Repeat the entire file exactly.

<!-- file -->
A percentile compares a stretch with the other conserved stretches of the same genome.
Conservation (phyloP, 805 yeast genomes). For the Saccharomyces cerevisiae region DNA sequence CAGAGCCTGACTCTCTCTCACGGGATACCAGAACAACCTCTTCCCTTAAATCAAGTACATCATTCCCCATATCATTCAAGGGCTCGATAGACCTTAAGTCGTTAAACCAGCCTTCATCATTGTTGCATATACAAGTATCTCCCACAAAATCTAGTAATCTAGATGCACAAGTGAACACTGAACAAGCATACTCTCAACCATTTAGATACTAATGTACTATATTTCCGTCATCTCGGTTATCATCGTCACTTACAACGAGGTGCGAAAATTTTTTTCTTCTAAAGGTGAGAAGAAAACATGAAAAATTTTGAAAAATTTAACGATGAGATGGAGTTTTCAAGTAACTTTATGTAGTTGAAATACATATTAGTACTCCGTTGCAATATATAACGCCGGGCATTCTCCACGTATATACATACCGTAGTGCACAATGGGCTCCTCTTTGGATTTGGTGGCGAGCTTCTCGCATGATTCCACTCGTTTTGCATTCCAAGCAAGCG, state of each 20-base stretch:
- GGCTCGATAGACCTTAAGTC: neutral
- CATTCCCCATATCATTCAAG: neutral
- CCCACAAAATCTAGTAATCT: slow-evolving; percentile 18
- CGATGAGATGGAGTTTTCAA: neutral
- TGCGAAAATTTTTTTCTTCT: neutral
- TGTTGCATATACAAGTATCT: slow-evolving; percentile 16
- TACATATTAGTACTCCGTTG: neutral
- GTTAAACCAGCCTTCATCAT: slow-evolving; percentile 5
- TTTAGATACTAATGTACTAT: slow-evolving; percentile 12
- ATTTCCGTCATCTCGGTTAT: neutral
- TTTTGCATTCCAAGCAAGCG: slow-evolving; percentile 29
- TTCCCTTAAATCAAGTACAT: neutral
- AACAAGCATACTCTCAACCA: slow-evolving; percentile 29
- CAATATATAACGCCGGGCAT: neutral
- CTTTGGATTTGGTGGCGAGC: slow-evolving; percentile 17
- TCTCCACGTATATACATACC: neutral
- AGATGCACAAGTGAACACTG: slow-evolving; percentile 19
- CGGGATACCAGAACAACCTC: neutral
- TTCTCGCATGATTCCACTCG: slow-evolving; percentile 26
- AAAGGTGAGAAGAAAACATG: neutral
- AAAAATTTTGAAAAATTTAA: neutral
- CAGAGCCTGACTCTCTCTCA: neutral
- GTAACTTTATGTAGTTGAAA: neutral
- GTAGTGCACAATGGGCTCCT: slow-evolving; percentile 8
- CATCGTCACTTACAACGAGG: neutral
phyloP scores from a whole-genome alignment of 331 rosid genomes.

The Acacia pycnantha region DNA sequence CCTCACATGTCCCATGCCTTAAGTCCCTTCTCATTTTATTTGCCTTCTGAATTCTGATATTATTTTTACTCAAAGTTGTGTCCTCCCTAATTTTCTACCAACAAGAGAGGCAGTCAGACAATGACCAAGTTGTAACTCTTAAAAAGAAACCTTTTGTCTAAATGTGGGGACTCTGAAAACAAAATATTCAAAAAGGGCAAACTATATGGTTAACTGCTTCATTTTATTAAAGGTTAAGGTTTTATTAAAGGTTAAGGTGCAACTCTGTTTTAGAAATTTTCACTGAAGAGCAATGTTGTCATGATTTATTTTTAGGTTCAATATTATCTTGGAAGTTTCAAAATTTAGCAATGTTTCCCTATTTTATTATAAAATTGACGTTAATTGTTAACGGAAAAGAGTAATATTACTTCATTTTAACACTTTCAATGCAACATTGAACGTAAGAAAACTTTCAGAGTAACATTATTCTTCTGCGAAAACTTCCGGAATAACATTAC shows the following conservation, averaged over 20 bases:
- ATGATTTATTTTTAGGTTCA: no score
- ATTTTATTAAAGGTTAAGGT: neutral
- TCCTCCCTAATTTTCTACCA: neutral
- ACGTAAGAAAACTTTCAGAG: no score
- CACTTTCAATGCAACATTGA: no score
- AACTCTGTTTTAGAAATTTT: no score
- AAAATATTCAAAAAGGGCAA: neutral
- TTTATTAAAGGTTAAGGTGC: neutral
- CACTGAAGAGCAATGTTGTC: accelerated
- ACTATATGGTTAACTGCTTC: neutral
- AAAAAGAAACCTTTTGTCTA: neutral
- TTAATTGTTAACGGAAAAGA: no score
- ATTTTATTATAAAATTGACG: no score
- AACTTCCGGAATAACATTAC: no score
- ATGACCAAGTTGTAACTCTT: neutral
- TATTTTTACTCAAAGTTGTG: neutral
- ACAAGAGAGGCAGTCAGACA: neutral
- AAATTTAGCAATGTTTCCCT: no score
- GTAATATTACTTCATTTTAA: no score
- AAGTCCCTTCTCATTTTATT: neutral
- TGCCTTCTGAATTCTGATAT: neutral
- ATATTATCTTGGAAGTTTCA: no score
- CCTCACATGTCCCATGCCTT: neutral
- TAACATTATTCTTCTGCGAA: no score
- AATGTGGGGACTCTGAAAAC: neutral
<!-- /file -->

A percentile compares a stretch with the other conserved stretches of the same genome.
Conservation (phyloP, 805 yeast genomes). For the Saccharomyces cerevisiae region DNA sequence CAGAGCCTGACTCTCTCTCACGGGATACCAGAACAACCTCTTCCCTTAAATCAAGTACATCATTCCCCATATCATTCAAGGGCTCGATAGACCTTAAGTCGTTAAACCAGCCTTCATCATTGTTGCATATACAAGTATCTCCCACAAAATCTAGTAATCTAGATGCACAAGTGAACACTGAACAAGCATACTCTCAACCATTTAGATACTAATGTACTATATTTCCGTCATCTCGGTTATCATCGTCACTTACAACGAGGTGCGAAAATTTTTTTCTTCTAAAGGTGAGAAGAAAACATGAAAAATTTTGAAAAATTTAACGATGAGATGGAGTTTTCAAGTAACTTTATGTAGTTGAAATACATATTAGTACTCCGTTGCAATATATAACGCCGGGCATTCTCCACGTATATACATACCGTAGTGCACAATGGGCTCCTCTTTGGATTTGGTGGCGAGCTTCTCGCATGATTCCACTCGTTTTGCATTCCAAGCAAGCG, state of each 20-base stretch:
- GGCTCGATAGACCTTAAGTC: neutral
- CATTCCCCATATCATTCAAG: neutral
- CCCACAAAATCTAGTAATCT: slow-evolving; percentile 18
- CGATGAGATGGAGTTTTCAA: neutral
- TGCGAAAATTTTTTTCTTCT: neutral
- TGTTGCATATACAAGTATCT: slow-evolving; percentile 16
- TACATATTAGTACTCCGTTG: neutral
- GTTAAACCAGCCTTCATCAT: slow-evolving; percentile 5
- TTTAGATACTAATGTACTAT: slow-evolving; percentile 12
- ATTTCCGTCATCTCGGTTAT: neutral
- TTTTGCATTCCAAGCAAGCG: slow-evolving; percentile 29
- TTCCCTTAAATCAAGTACAT: neutral
- AACAAGCATACTCTCAACCA: slow-evolving; percentile 29
- CAATATATAACGCCGGGCAT: neutral
- CTTTGGATTTGGTGGCGAGC: slow-evolving; percentile 17
- TCTCCACGTATATACATACC: neutral
- AGATGCACAAGTGAACACTG: slow-evolving; percentile 19
- CGGGATACCAGAACAACCTC: neutral
- TTCTCGCATGATTCCACTCG: slow-evolving; percentile 26
- AAAGGTGAGAAGAAAACATG: neutral
- AAAAATTTTGAAAAATTTAA: neutral
- CAGAGCCTGACTCTCTCTCA: neutral
- GTAACTTTATGTAGTTGAAA: neutral
- GTAGTGCACAATGGGCTCCT: slow-evolving; percentile 8
- CATCGTCACTTACAACGAGG: neutral
phyloP scores from a whole-genome alignment of 331 rosid genomes.

The Acacia pycnantha region DNA sequence CCTCACATGTCCCATGCCTTAAGTCCCTTCTCATTTTATTTGCCTTCTGAATTCTGATATTATTTTTACTCAAAGTTGTGTCCTCCCTAATTTTCTACCAACAAGAGAGGCAGTCAGACAATGACCAAGTTGTAACTCTTAAAAAGAAACCTTTTGTCTAAATGTGGGGACTCTGAAAACAAAATATTCAAAAAGGGCAAACTATATGGTTAACTGCTTCATTTTATTAAAGGTTAAGGTTTTATTAAAGGTTAAGGTGCAACTCTGTTTTAGAAATTTTCACTGAAGAGCAATGTTGTCATGATTTATTTTTAGGTTCAATATTATCTTGGAAGTTTCAAAATTTAGCAATGTTTCCCTATTTTATTATAAAATTGACGTTAATTGTTAACGGAAAAGAGTAATATTACTTCATTTTAACACTTTCAATGCAACATTGAACGTAAGAAAACTTTCAGAGTAACATTATTCTTCTGCGAAAACTTCCGGAATAACATTAC shows the following conservation, averaged over 20 bases:
- ATGATTTATTTTTAGGTTCA: no score
- ATTTTATTAAAGGTTAAGGT: neutral
- TCCTCCCTAATTTTCTACCA: neutral
- ACGTAAGAAAACTTTCAGAG: no score
- CACTTTCAATGCAACATTGA: no score
- AACTCTGTTTTAGAAATTTT: no score
- AAAATATTCAAAAAGGGCAA: neutral
- TTTATTAAAGGTTAAGGTGC: neutral
- CACTGAAGAGCAATGTTGTC: accelerated
- ACTATATGGTTAACTGCTTC: neutral
- AAAAAGAAACCTTTTGTCTA: neutral
- TTAATTGTTAACGGAAAAGA: no score
- ATTTTATTATAAAATTGACG: no score
- AACTTCCGGAATAACATTAC: no score
- ATGACCAAGTTGTAACTCTT: neutral
- TATTTTTACTCAAAGTTGTG: neutral
- ACAAGAGAGGCAGTCAGACA: neutral
- AAATTTAGCAATGTTTCCCT: no score
- GTAATATTACTTCATTTTAA: no score
- AAGTCCCTTCTCATTTTATT: neutral
- TGCCTTCTGAATTCTGATAT: neutral
- ATATTATCTTGGAAGTTTCA: no score
- CCTCACATGTCCCATGCCTT: neutral
- TAACATTATTCTTCTGCGAA: no score
- AATGTGGGGACTCTGAAAAC: neutral